Today’s film is one of the best horror films of, if not ever, then at least the last 35 years (and, let’s faces it, with the amount of remakes that get pumped out these days, 35 years IS forever). And, while it wasn’t his first film, was the first superhit for Steven Speilberg. In fact, it was such a hit that it pretty much altered the way that big films were released (ushering in the concept of the Summer Blockbuster, which is pretty much a staple of the film year, at least in the US). Today’s film is Jaws.
This isn’t a film that I need to go too deep into, because everyone at least knows it, if not having seen it multiple times themselves. But for those 3 people (legitimately 3 people) who don’t know what the film is about: a shark attacks Amity during the 4th of July weekend, and, against the wishes of Chief Brody (Seaquest DSV’s Roy Scheider), the beach remains open – leading to more shark attacks. So, it is up to Scheider, Robert Shaw and Richard Dreyfuss to stop it.
And, because I feel like it; this will be a Things I Do/Don’t Like style review.
Things I Do Like About Jaws
First and foremost, this is one of those movies that subscribes to one of my favourite things to do in horror – DON’T SHOW THE DAMN KILLER UNTIL THE END. Yes, we all know it’s a shark, but not actually showing the beast in full until the last 20 minutes of the film does so much to ratchet up the tension. It’s something that I wish a lot of horror films these days would subscribe to.
Bruce the Shark. Sure, anyone who knows the slightest bit of trivia about this movie, knows that there was all sorts of technical issues with the shark/s that were made for this film (in fact, it’s these issues that caused the whole “don’t show the shark til the end” aspects that made the movie even more awesome). But, when you actually see the shark, it is one menacing motherfucker.
The score. John Williams is one of the best composers of the modern era (I have long subscribed to the fact that all of today’s best film and TV composers will eventually be looked at in the same light as we look at the classical composers of yesteryear), and, while the Jaws theme owes more than a passing debt to Anotonin Dvorak’s The New World – I don’t think that there is more than a handful of people who would not instantly think “oh crap – shark!!” when they hear that particular tune.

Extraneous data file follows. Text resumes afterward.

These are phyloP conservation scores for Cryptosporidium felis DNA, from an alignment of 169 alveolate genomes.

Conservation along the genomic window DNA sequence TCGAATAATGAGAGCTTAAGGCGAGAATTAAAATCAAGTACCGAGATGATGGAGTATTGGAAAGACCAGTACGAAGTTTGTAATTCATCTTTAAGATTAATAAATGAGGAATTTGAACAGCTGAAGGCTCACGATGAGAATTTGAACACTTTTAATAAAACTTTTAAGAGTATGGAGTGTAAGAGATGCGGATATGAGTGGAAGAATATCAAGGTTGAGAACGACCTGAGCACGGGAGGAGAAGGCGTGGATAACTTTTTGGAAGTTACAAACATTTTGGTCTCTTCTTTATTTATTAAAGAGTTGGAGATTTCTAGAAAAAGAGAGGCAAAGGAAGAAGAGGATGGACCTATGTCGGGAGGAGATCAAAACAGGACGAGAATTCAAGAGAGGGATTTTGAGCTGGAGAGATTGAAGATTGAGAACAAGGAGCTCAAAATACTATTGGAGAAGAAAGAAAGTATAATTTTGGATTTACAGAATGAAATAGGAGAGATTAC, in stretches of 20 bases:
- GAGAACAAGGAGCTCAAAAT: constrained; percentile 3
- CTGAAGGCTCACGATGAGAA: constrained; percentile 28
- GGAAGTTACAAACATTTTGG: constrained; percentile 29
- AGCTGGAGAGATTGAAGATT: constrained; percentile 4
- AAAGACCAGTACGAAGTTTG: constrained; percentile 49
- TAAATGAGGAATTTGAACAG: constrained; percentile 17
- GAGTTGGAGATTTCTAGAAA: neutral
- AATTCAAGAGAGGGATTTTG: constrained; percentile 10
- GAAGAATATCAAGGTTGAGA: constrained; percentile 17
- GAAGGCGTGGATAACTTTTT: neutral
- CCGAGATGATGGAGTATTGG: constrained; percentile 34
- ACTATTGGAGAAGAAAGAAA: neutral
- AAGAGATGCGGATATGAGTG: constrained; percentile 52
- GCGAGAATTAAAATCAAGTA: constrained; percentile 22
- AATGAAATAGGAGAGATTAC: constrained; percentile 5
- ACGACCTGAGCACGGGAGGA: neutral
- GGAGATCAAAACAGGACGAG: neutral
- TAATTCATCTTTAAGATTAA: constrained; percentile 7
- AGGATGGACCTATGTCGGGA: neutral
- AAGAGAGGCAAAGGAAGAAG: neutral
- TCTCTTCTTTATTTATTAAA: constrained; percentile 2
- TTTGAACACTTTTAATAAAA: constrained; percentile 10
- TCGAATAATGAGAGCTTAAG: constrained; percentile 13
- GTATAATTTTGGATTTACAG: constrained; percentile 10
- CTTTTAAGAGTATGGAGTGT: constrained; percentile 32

The performances. For as much as I talk down about Speilberg and how I find a lot of his output very family friendly and milquetoast, the guy really does know how to tell a story and get great performances from his casts. I honestly can’t think of a film of his in which I have seen someone give less than 100% (that could be because of the cache his name has carried for many years, I doubt I will ever personally know), and that always adds to the believability of his films.
Quint. In a film filled with damn good performances, Robert Shaw stands out. Every time he’s on screen, you are drawn to him – like a magnet made of Michael Caine. The scar comparison scene on the Orca is a classic example of this, and, according to the rumours, is based on a true story that Shaw himself was involved in.
Things I Don’t Like About Jaws
Quint. OK, OK, I can hear you from here “but, Shane – didn’t you just say that he’s a great character and he’s totally integral to the plot, and every time Robert Shaw is on screen, he owns the scene”, and none of this I can, or will, argue with, because it’s true – all you have to do is tilt your head slightly up to see. He really is a great character and Robert Shaw really does own every scene he’s in. But that is the problem – he just steamrolls over Scheider and Dreyfuss to the point that they are basically redshirts (figuratively and, in one case, literally).
So, once again, it’s a film that I find a hell of a lot more to like than not. What can I say, I make it a habit not to own films that I don’t like.